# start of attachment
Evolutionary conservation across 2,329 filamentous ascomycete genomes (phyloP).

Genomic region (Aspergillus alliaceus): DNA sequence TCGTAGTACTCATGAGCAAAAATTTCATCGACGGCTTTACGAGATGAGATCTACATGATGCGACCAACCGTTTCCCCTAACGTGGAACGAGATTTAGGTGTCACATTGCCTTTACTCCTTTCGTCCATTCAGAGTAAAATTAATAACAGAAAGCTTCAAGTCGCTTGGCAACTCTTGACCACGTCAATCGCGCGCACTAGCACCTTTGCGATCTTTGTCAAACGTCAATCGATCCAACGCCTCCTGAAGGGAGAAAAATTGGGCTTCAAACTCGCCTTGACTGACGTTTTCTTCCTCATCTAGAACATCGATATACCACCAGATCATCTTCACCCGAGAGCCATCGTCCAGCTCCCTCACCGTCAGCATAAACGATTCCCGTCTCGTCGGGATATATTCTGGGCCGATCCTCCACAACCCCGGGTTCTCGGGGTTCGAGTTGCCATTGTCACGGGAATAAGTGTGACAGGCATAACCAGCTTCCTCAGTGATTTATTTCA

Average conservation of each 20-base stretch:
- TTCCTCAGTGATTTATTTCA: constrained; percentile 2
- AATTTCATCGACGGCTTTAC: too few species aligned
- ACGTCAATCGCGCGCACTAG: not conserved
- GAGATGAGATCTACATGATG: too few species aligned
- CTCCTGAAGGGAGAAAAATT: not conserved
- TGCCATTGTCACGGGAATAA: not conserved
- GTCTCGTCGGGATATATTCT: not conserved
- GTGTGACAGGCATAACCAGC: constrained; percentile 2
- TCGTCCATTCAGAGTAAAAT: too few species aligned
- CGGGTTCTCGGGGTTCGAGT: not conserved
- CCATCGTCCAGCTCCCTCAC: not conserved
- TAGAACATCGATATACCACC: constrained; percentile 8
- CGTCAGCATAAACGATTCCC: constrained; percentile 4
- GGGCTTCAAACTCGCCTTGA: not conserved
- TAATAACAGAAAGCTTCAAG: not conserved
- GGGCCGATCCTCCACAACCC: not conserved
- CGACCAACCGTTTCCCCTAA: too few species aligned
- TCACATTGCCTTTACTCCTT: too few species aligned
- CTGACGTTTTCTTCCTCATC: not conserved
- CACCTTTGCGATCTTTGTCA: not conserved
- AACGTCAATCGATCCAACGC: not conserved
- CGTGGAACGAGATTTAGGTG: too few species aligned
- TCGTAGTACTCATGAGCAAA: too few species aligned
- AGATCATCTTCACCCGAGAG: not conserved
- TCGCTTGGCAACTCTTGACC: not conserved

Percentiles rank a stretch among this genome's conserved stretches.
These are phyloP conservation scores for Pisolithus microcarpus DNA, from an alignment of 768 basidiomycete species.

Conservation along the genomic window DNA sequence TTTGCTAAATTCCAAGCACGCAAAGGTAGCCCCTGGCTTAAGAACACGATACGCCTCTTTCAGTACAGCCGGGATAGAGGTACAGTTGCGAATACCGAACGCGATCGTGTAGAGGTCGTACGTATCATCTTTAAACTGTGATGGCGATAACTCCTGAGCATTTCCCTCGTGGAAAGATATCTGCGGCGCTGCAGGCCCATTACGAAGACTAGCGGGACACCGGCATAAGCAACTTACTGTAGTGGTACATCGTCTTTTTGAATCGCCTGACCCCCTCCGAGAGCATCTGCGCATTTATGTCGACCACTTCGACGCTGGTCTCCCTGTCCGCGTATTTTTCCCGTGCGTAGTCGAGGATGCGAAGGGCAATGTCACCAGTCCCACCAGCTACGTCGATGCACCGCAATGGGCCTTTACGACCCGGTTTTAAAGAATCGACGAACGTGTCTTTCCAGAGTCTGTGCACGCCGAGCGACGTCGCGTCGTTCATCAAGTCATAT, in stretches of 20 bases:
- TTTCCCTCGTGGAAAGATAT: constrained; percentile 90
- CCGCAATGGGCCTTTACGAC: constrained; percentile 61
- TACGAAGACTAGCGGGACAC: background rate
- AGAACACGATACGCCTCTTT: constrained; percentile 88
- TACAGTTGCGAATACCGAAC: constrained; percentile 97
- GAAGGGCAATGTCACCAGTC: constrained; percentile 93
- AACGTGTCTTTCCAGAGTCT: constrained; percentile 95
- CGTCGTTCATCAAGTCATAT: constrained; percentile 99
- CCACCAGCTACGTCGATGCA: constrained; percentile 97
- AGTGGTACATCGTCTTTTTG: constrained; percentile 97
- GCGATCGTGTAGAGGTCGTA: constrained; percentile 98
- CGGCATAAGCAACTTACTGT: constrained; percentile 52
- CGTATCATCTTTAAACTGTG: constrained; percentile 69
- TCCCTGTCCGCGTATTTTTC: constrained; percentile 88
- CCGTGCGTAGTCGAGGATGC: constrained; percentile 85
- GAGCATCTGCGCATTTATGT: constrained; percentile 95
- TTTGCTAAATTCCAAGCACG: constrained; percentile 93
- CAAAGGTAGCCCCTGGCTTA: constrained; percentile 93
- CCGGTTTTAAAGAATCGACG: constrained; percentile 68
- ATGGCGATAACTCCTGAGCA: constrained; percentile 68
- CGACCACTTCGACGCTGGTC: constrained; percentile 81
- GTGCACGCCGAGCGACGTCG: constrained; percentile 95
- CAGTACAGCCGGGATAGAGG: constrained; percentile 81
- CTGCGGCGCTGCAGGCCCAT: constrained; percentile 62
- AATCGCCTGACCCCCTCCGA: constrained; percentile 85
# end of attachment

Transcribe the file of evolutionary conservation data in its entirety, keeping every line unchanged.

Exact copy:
Evolutionary conservation across 2,329 filamentous ascomycete genomes (phyloP).

Genomic region (Aspergillus alliaceus): DNA sequence TCGTAGTACTCATGAGCAAAAATTTCATCGACGGCTTTACGAGATGAGATCTACATGATGCGACCAACCGTTTCCCCTAACGTGGAACGAGATTTAGGTGTCACATTGCCTTTACTCCTTTCGTCCATTCAGAGTAAAATTAATAACAGAAAGCTTCAAGTCGCTTGGCAACTCTTGACCACGTCAATCGCGCGCACTAGCACCTTTGCGATCTTTGTCAAACGTCAATCGATCCAACGCCTCCTGAAGGGAGAAAAATTGGGCTTCAAACTCGCCTTGACTGACGTTTTCTTCCTCATCTAGAACATCGATATACCACCAGATCATCTTCACCCGAGAGCCATCGTCCAGCTCCCTCACCGTCAGCATAAACGATTCCCGTCTCGTCGGGATATATTCTGGGCCGATCCTCCACAACCCCGGGTTCTCGGGGTTCGAGTTGCCATTGTCACGGGAATAAGTGTGACAGGCATAACCAGCTTCCTCAGTGATTTATTTCA

Average conservation of each 20-base stretch:
- TTCCTCAGTGATTTATTTCA: constrained; percentile 2
- AATTTCATCGACGGCTTTAC: too few species aligned
- ACGTCAATCGCGCGCACTAG: not conserved
- GAGATGAGATCTACATGATG: too few species aligned
- CTCCTGAAGGGAGAAAAATT: not conserved
- TGCCATTGTCACGGGAATAA: not conserved
- GTCTCGTCGGGATATATTCT: not conserved
- GTGTGACAGGCATAACCAGC: constrained; percentile 2
- TCGTCCATTCAGAGTAAAAT: too few species aligned
- CGGGTTCTCGGGGTTCGAGT: not conserved
- CCATCGTCCAGCTCCCTCAC: not conserved
- TAGAACATCGATATACCACC: constrained; percentile 8
- CGTCAGCATAAACGATTCCC: constrained; percentile 4
- GGGCTTCAAACTCGCCTTGA: not conserved
- TAATAACAGAAAGCTTCAAG: not conserved
- GGGCCGATCCTCCACAACCC: not conserved
- CGACCAACCGTTTCCCCTAA: too few species aligned
- TCACATTGCCTTTACTCCTT: too few species aligned
- CTGACGTTTTCTTCCTCATC: not conserved
- CACCTTTGCGATCTTTGTCA: not conserved
- AACGTCAATCGATCCAACGC: not conserved
- CGTGGAACGAGATTTAGGTG: too few species aligned
- TCGTAGTACTCATGAGCAAA: too few species aligned
- AGATCATCTTCACCCGAGAG: not conserved
- TCGCTTGGCAACTCTTGACC: not conserved

Percentiles rank a stretch among this genome's conserved stretches.
These are phyloP conservation scores for Pisolithus microcarpus DNA, from an alignment of 768 basidiomycete species.

Conservation along the genomic window DNA sequence TTTGCTAAATTCCAAGCACGCAAAGGTAGCCCCTGGCTTAAGAACACGATACGCCTCTTTCAGTACAGCCGGGATAGAGGTACAGTTGCGAATACCGAACGCGATCGTGTAGAGGTCGTACGTATCATCTTTAAACTGTGATGGCGATAACTCCTGAGCATTTCCCTCGTGGAAAGATATCTGCGGCGCTGCAGGCCCATTACGAAGACTAGCGGGACACCGGCATAAGCAACTTACTGTAGTGGTACATCGTCTTTTTGAATCGCCTGACCCCCTCCGAGAGCATCTGCGCATTTATGTCGACCACTTCGACGCTGGTCTCCCTGTCCGCGTATTTTTCCCGTGCGTAGTCGAGGATGCGAAGGGCAATGTCACCAGTCCCACCAGCTACGTCGATGCACCGCAATGGGCCTTTACGACCCGGTTTTAAAGAATCGACGAACGTGTCTTTCCAGAGTCTGTGCACGCCGAGCGACGTCGCGTCGTTCATCAAGTCATAT, in stretches of 20 bases:
- TTTCCCTCGTGGAAAGATAT: constrained; percentile 90
- CCGCAATGGGCCTTTACGAC: constrained; percentile 61
- TACGAAGACTAGCGGGACAC: background rate
- AGAACACGATACGCCTCTTT: constrained; percentile 88
- TACAGTTGCGAATACCGAAC: constrained; percentile 97
- GAAGGGCAATGTCACCAGTC: constrained; percentile 93
- AACGTGTCTTTCCAGAGTCT: constrained; percentile 95
- CGTCGTTCATCAAGTCATAT: constrained; percentile 99
- CCACCAGCTACGTCGATGCA: constrained; percentile 97
- AGTGGTACATCGTCTTTTTG: constrained; percentile 97
- GCGATCGTGTAGAGGTCGTA: constrained; percentile 98
- CGGCATAAGCAACTTACTGT: constrained; percentile 52
- CGTATCATCTTTAAACTGTG: constrained; percentile 69
- TCCCTGTCCGCGTATTTTTC: constrained; percentile 88
- CCGTGCGTAGTCGAGGATGC: constrained; percentile 85
- GAGCATCTGCGCATTTATGT: constrained; percentile 95
- TTTGCTAAATTCCAAGCACG: constrained; percentile 93
- CAAAGGTAGCCCCTGGCTTA: constrained; percentile 93
- CCGGTTTTAAAGAATCGACG: constrained; percentile 68
- ATGGCGATAACTCCTGAGCA: constrained; percentile 68
- CGACCACTTCGACGCTGGTC: constrained; percentile 81
- GTGCACGCCGAGCGACGTCG: constrained; percentile 95
- CAGTACAGCCGGGATAGAGG: constrained; percentile 81
- CTGCGGCGCTGCAGGCCCAT: constrained; percentile 62
- AATCGCCTGACCCCCTCCGA: constrained; percentile 85